30 March 2012

My Best Hausa

This morning my feisty LOL from the other day called me into her room as I was passing in the hallway. As I made a quick detour into her room, she began thanking me profusely for helping her walk again.  I told her 'No problem, tsohwa (old lady)!'  But she took my hand and just kept on.

So in my best Hausa I said: 'Tsohwa, I work for Jesus.  Really, no problem.'  She stared me.

I repeated myself, this time a little bit louder, as she is, after all, a Little Old Lady.  She blinked at me.

Third time's a charm!  I thought to myself, and said it again.

She patted my hand and said to me: 'Sorry.  I don't hear any Hausa!'

So much for trying!

29 March 2012

Just Relax

Physical therapy as a medical service is still a very foreign concept here at Galmi Hospital.  So many of our patients come from remote villages and barely have access to primary health care, let alone functional rehabilitative services.  There are so many tasks and commands I give to my patients that must seem incredibly bazaar and so out-of-this-world to them.

Today, B. and I were working with a little old lady (her chart said she was 50 years old . . . pretty sure she was actually on the upper end of her sixties . . . which around here is about 107 in western-years) who had one of her legs amputated yesterday.  We were teaching her how to do some important exercises to keep her residual limb flexible and strong.

The first of which required that she lay on her stomach.

28 March 2012

Intro to Greek Mythology

I know . . . I know . . . I know what you're thinking: 'Deb. we understand that you live in the middle of nowhere, but where the heck have you been??'  Well, I've been a bit busy, I guess.

Over the past few weeks, B. and I have been working on memorizing the bones of the foot and the muscles of the lower leg.  He's been getting good at identifying the landmarks and parts on paper.  But unfortunately for B., the foot and lower leg of a real-live person are covered with skin . . . which makes finding important places a bit more of a challenge.

19 March 2012

The Velociraptor

You know that scene in Jurassic Park when two of the main characters are in the resort kitchen, hiding from the Velociraptors?  And he whispers to her that they need to stay very, VERY still.  Well, I think that's the scene . . . it's been a while since I've actually watched it . . . but you get the point.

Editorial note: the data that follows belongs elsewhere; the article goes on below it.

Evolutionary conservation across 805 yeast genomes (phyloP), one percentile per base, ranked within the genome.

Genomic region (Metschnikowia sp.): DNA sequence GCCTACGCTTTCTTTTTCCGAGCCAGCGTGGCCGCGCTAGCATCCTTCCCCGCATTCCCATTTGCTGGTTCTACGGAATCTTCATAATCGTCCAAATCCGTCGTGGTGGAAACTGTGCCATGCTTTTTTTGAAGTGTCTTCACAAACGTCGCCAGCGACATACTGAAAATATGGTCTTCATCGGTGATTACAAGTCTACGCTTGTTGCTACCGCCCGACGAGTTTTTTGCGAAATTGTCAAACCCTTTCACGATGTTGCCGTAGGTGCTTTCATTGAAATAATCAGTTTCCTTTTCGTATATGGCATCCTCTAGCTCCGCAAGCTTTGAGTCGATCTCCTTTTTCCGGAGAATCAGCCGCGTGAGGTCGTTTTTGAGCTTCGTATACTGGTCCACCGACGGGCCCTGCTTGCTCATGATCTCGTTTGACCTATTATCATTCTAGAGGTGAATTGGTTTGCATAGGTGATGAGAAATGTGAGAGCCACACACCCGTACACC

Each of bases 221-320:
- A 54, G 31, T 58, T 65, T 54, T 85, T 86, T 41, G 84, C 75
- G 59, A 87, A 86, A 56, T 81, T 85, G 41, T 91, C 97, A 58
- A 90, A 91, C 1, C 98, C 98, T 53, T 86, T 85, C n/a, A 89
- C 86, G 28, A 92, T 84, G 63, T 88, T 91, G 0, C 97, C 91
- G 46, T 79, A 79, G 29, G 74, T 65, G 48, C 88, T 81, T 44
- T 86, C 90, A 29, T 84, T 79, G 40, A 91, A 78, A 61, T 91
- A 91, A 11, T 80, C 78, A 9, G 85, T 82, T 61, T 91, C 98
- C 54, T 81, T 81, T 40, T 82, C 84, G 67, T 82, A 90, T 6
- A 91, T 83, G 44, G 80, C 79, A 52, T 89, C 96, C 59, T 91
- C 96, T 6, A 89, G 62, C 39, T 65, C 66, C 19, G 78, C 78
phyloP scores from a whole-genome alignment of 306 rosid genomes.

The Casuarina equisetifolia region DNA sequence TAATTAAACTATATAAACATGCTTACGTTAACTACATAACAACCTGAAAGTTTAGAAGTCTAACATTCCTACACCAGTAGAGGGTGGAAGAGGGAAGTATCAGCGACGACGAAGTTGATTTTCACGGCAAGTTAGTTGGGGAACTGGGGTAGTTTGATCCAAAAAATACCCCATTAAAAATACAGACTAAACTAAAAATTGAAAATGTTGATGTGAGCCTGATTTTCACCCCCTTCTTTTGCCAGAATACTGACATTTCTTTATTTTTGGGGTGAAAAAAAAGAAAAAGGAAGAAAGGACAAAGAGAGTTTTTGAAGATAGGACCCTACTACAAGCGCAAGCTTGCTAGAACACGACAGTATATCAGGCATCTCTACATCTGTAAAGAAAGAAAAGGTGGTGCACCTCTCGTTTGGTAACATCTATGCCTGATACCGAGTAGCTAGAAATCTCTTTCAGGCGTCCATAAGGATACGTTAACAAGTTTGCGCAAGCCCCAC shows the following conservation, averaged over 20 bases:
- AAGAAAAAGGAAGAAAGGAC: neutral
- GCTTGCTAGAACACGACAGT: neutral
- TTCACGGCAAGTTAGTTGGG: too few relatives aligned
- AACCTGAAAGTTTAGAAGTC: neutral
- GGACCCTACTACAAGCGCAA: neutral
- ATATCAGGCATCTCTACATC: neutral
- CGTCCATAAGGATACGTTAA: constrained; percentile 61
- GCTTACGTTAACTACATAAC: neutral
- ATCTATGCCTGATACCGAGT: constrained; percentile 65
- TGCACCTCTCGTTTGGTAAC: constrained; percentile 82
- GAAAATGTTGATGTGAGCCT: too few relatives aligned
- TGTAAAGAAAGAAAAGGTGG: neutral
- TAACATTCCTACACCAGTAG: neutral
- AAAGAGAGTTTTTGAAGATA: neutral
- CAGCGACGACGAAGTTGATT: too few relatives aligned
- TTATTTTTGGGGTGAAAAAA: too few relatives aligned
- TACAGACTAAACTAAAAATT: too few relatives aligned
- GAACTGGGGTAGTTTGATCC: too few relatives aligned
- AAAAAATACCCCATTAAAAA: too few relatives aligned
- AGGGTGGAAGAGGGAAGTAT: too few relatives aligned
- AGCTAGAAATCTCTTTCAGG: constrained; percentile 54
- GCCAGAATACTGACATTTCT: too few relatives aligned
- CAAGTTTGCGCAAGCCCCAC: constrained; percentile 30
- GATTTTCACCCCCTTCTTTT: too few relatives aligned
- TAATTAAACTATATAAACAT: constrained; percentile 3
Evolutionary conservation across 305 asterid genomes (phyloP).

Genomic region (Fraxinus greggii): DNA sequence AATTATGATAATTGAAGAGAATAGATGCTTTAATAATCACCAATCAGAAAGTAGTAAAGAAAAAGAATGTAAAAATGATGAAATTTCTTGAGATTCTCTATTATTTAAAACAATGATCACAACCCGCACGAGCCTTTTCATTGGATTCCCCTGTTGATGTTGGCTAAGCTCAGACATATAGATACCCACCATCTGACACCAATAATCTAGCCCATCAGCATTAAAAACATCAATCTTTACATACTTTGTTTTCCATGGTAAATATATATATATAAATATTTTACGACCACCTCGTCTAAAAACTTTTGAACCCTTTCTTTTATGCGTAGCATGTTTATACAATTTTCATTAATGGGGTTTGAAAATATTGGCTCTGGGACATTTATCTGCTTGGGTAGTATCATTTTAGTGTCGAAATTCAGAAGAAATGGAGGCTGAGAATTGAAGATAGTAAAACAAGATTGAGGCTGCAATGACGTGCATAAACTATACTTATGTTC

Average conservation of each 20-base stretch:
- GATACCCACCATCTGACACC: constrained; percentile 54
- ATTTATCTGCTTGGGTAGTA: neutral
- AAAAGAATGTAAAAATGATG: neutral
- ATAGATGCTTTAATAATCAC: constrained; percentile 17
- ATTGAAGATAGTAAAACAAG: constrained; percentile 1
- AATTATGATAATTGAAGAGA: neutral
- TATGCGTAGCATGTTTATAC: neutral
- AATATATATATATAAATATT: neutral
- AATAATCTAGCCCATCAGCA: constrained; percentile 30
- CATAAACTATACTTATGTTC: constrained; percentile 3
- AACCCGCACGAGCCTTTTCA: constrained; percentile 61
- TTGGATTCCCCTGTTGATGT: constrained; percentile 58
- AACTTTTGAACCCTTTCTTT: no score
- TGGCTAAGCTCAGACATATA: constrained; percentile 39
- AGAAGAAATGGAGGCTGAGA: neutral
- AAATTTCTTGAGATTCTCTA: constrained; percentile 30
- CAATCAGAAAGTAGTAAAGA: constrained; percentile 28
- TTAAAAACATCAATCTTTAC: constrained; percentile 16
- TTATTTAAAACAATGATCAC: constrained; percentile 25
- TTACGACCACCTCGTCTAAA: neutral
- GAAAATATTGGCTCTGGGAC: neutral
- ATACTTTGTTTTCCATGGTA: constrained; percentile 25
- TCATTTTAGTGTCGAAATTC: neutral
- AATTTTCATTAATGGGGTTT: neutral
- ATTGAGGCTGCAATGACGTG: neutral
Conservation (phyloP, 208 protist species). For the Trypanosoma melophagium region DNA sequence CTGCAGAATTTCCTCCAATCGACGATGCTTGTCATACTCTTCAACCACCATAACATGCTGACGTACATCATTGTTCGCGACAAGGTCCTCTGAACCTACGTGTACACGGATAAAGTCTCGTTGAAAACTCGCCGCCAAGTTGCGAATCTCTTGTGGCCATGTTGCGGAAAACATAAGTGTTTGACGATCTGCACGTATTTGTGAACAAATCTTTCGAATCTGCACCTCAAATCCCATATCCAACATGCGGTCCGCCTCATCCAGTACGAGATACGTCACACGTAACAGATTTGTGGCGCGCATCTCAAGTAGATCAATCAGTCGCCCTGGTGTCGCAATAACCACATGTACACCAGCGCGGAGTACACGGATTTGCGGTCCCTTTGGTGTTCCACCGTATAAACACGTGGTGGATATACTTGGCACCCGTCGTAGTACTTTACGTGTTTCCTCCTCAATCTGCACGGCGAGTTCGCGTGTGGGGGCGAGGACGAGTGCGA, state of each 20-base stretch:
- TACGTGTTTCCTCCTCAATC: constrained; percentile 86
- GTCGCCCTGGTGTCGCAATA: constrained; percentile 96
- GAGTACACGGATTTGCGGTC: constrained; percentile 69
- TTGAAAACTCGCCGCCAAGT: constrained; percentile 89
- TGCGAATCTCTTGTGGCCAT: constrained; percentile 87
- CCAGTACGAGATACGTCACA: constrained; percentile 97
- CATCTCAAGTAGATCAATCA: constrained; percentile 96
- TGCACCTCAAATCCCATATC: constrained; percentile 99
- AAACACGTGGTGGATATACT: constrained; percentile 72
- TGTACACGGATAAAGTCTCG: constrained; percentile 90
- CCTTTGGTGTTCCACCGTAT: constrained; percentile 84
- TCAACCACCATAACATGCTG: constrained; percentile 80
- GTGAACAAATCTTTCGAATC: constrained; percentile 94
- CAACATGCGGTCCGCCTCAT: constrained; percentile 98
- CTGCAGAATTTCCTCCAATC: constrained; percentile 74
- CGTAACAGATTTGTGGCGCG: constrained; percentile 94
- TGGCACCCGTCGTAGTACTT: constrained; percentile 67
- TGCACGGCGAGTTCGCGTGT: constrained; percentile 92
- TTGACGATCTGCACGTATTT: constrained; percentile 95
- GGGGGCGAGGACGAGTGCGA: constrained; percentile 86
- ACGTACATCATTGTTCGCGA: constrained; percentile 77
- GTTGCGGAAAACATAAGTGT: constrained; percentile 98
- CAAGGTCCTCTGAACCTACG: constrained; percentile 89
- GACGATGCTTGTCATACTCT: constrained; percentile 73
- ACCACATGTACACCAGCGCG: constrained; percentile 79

They are being hunted by predatorial beasts; they are overdosing on adrenaline . . . it's Fight-Or-Flight in it's purest sense.  They don't know if they will survive . . . so they stay very, VERY still, hoping he won't see them (and then eventually eat them).

I relived that scene today.

Only, I wasn't the prey.

I was the Velociraptor.

15 March 2012

Something New

Earlier this week I was asked to see another patient with a spinal cord injury.  A few months ago, he fell into a well.  Now he can't walk.  But he came to our hospital because he's been laying on a mat on the floor of his house since his accident and in turn, developed pressure ulcers.

The good news is, his family has plastic arm chairs.  The bad news is, it's too high for him to get into.  Or, at least that's what he thought three days ago.

12 March 2012

The Teacher Gets Schooled

I've been feeling a bit intimidated by the responsibility of teaching a Nigerien how to work as a therapy aide.  It's a daunting task . . . taking six years of higher education, removing it from a classroom, and making it up as you go along.  But I've decided to give it a go, and so has B., my new trusty sidekick.

Since I'm trying to get him independent with the things I like least . . . I mean . . . the . . . uh . . . easiest things for him to learn (crutch training, post-amputation rehab, and club-foot clinic), we've started at the beginning . . . or pretty close to it: the foot.

You need to understand that B. grew up in the Nigerien education system . . . which is similar to the American education system in that teachers educate students in a place designated as a school.

05 March 2012

Meeting the Kwadda-Kwadda

*Due to security concerns, I cannot, at this time, disclose my current location . . . I'll just say it's not Galmi.  But don't get too homesick, I'll be back soon enough!*

When I first signed up with SIM, the intention was to go to a different hospital, in a different country.  A country where they spoke English and I already knew some people.  But after a bit of a Jonah-process in my life, God closed-and-opened many different doors . . . leaving the FINAL one unlocked . . . the one with 'GALMI' sign on it.

But back before all those door-closings, and I still thought I was going to that other country, I was in SouthAfrica, in a little tiny town in the Draakensburg Mountains spending time with orphans.  At that point, I had been there several times and knew the children well.

'Ahn-tee Deb. whin ah yew kuhming baack tuh see us uh-giin? they would ask with their sweet little accents.  And I would tell them that I didn't know, because I was moving to the other country to work there.  Their eyes would get big and they'd beg me not to go:
'But dey have du Kwadda-Kwadda dere!  Yew can NOT go dere.  The Kwadda-Kwadda are VERY dangerous!  No!  Yew can NOT go DERE!'